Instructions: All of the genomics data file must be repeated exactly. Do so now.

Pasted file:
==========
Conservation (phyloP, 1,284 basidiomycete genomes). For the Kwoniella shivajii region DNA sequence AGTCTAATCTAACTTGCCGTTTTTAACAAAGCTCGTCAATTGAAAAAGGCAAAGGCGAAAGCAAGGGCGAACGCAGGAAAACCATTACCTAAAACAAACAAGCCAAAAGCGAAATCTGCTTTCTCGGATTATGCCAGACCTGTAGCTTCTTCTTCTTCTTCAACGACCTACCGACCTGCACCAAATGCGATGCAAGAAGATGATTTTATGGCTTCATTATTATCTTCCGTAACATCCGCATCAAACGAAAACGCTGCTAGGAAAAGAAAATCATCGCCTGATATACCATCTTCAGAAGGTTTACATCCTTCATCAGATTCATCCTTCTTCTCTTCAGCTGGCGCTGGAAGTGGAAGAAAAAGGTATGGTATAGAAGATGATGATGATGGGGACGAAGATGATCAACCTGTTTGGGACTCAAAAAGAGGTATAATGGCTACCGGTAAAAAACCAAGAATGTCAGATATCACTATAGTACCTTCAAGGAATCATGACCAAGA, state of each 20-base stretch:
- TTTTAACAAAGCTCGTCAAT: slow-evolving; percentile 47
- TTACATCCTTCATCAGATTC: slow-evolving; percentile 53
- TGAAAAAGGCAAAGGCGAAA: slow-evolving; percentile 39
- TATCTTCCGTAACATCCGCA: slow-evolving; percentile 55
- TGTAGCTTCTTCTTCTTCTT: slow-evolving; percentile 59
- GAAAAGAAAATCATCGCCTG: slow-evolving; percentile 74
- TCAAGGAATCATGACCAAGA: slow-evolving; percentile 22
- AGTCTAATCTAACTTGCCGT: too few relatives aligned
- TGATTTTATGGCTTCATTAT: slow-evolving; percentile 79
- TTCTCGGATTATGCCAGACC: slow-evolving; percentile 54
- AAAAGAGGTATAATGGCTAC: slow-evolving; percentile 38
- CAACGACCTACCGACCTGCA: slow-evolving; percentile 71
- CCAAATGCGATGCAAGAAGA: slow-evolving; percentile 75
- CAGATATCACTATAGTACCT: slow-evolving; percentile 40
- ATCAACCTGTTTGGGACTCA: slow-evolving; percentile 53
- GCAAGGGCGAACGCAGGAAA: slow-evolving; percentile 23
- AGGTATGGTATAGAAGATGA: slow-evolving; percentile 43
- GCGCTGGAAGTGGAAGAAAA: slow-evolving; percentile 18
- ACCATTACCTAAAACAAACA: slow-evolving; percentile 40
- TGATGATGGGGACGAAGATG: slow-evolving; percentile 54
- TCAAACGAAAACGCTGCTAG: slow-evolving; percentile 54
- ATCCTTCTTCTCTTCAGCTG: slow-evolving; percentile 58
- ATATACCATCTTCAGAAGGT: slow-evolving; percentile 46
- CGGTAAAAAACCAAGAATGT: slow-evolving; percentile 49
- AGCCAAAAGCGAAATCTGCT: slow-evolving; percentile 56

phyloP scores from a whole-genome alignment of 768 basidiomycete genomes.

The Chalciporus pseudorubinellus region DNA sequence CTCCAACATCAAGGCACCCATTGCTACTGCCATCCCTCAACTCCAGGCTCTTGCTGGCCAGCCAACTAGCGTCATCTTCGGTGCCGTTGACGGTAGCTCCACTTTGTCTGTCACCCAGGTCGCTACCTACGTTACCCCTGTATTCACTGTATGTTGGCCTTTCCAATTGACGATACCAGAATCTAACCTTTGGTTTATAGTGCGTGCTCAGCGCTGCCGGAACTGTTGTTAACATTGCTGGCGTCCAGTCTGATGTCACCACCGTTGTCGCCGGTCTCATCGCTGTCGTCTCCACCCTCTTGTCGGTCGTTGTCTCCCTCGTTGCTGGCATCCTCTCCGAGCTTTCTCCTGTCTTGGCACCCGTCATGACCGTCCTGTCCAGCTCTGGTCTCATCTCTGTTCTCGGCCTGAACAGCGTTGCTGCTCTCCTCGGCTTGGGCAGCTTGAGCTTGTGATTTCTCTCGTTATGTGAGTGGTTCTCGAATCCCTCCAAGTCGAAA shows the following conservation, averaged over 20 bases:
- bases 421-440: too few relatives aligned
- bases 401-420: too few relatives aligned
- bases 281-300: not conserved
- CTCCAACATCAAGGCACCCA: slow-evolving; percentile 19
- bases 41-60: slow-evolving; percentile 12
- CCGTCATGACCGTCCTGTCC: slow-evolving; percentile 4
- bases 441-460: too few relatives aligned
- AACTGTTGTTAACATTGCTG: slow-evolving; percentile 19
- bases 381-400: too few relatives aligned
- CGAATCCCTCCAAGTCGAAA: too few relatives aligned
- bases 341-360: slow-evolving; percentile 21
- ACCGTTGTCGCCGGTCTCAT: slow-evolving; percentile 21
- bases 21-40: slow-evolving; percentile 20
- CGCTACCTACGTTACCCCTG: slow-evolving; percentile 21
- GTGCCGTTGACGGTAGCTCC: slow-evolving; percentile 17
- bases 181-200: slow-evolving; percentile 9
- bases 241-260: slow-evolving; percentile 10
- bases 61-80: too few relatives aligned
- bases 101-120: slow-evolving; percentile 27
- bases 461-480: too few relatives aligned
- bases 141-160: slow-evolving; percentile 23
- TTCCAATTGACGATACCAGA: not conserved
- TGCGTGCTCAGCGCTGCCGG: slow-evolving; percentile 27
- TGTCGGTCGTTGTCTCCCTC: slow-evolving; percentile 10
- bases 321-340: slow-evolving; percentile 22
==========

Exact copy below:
Conservation (phyloP, 1,284 basidiomycete genomes). For the Kwoniella shivajii region DNA sequence AGTCTAATCTAACTTGCCGTTTTTAACAAAGCTCGTCAATTGAAAAAGGCAAAGGCGAAAGCAAGGGCGAACGCAGGAAAACCATTACCTAAAACAAACAAGCCAAAAGCGAAATCTGCTTTCTCGGATTATGCCAGACCTGTAGCTTCTTCTTCTTCTTCAACGACCTACCGACCTGCACCAAATGCGATGCAAGAAGATGATTTTATGGCTTCATTATTATCTTCCGTAACATCCGCATCAAACGAAAACGCTGCTAGGAAAAGAAAATCATCGCCTGATATACCATCTTCAGAAGGTTTACATCCTTCATCAGATTCATCCTTCTTCTCTTCAGCTGGCGCTGGAAGTGGAAGAAAAAGGTATGGTATAGAAGATGATGATGATGGGGACGAAGATGATCAACCTGTTTGGGACTCAAAAAGAGGTATAATGGCTACCGGTAAAAAACCAAGAATGTCAGATATCACTATAGTACCTTCAAGGAATCATGACCAAGA, state of each 20-base stretch:
- TTTTAACAAAGCTCGTCAAT: slow-evolving; percentile 47
- TTACATCCTTCATCAGATTC: slow-evolving; percentile 53
- TGAAAAAGGCAAAGGCGAAA: slow-evolving; percentile 39
- TATCTTCCGTAACATCCGCA: slow-evolving; percentile 55
- TGTAGCTTCTTCTTCTTCTT: slow-evolving; percentile 59
- GAAAAGAAAATCATCGCCTG: slow-evolving; percentile 74
- TCAAGGAATCATGACCAAGA: slow-evolving; percentile 22
- AGTCTAATCTAACTTGCCGT: too few relatives aligned
- TGATTTTATGGCTTCATTAT: slow-evolving; percentile 79
- TTCTCGGATTATGCCAGACC: slow-evolving; percentile 54
- AAAAGAGGTATAATGGCTAC: slow-evolving; percentile 38
- CAACGACCTACCGACCTGCA: slow-evolving; percentile 71
- CCAAATGCGATGCAAGAAGA: slow-evolving; percentile 75
- CAGATATCACTATAGTACCT: slow-evolving; percentile 40
- ATCAACCTGTTTGGGACTCA: slow-evolving; percentile 53
- GCAAGGGCGAACGCAGGAAA: slow-evolving; percentile 23
- AGGTATGGTATAGAAGATGA: slow-evolving; percentile 43
- GCGCTGGAAGTGGAAGAAAA: slow-evolving; percentile 18
- ACCATTACCTAAAACAAACA: slow-evolving; percentile 40
- TGATGATGGGGACGAAGATG: slow-evolving; percentile 54
- TCAAACGAAAACGCTGCTAG: slow-evolving; percentile 54
- ATCCTTCTTCTCTTCAGCTG: slow-evolving; percentile 58
- ATATACCATCTTCAGAAGGT: slow-evolving; percentile 46
- CGGTAAAAAACCAAGAATGT: slow-evolving; percentile 49
- AGCCAAAAGCGAAATCTGCT: slow-evolving; percentile 56

phyloP scores from a whole-genome alignment of 768 basidiomycete genomes.

The Chalciporus pseudorubinellus region DNA sequence CTCCAACATCAAGGCACCCATTGCTACTGCCATCCCTCAACTCCAGGCTCTTGCTGGCCAGCCAACTAGCGTCATCTTCGGTGCCGTTGACGGTAGCTCCACTTTGTCTGTCACCCAGGTCGCTACCTACGTTACCCCTGTATTCACTGTATGTTGGCCTTTCCAATTGACGATACCAGAATCTAACCTTTGGTTTATAGTGCGTGCTCAGCGCTGCCGGAACTGTTGTTAACATTGCTGGCGTCCAGTCTGATGTCACCACCGTTGTCGCCGGTCTCATCGCTGTCGTCTCCACCCTCTTGTCGGTCGTTGTCTCCCTCGTTGCTGGCATCCTCTCCGAGCTTTCTCCTGTCTTGGCACCCGTCATGACCGTCCTGTCCAGCTCTGGTCTCATCTCTGTTCTCGGCCTGAACAGCGTTGCTGCTCTCCTCGGCTTGGGCAGCTTGAGCTTGTGATTTCTCTCGTTATGTGAGTGGTTCTCGAATCCCTCCAAGTCGAAA shows the following conservation, averaged over 20 bases:
- bases 421-440: too few relatives aligned
- bases 401-420: too few relatives aligned
- bases 281-300: not conserved
- CTCCAACATCAAGGCACCCA: slow-evolving; percentile 19
- bases 41-60: slow-evolving; percentile 12
- CCGTCATGACCGTCCTGTCC: slow-evolving; percentile 4
- bases 441-460: too few relatives aligned
- AACTGTTGTTAACATTGCTG: slow-evolving; percentile 19
- bases 381-400: too few relatives aligned
- CGAATCCCTCCAAGTCGAAA: too few relatives aligned
- bases 341-360: slow-evolving; percentile 21
- ACCGTTGTCGCCGGTCTCAT: slow-evolving; percentile 21
- bases 21-40: slow-evolving; percentile 20
- CGCTACCTACGTTACCCCTG: slow-evolving; percentile 21
- GTGCCGTTGACGGTAGCTCC: slow-evolving; percentile 17
- bases 181-200: slow-evolving; percentile 9
- bases 241-260: slow-evolving; percentile 10
- bases 61-80: too few relatives aligned
- bases 101-120: slow-evolving; percentile 27
- bases 461-480: too few relatives aligned
- bases 141-160: slow-evolving; percentile 23
- TTCCAATTGACGATACCAGA: not conserved
- TGCGTGCTCAGCGCTGCCGG: slow-evolving; percentile 27
- TGTCGGTCGTTGTCTCCCTC: slow-evolving; percentile 10
- bases 321-340: slow-evolving; percentile 22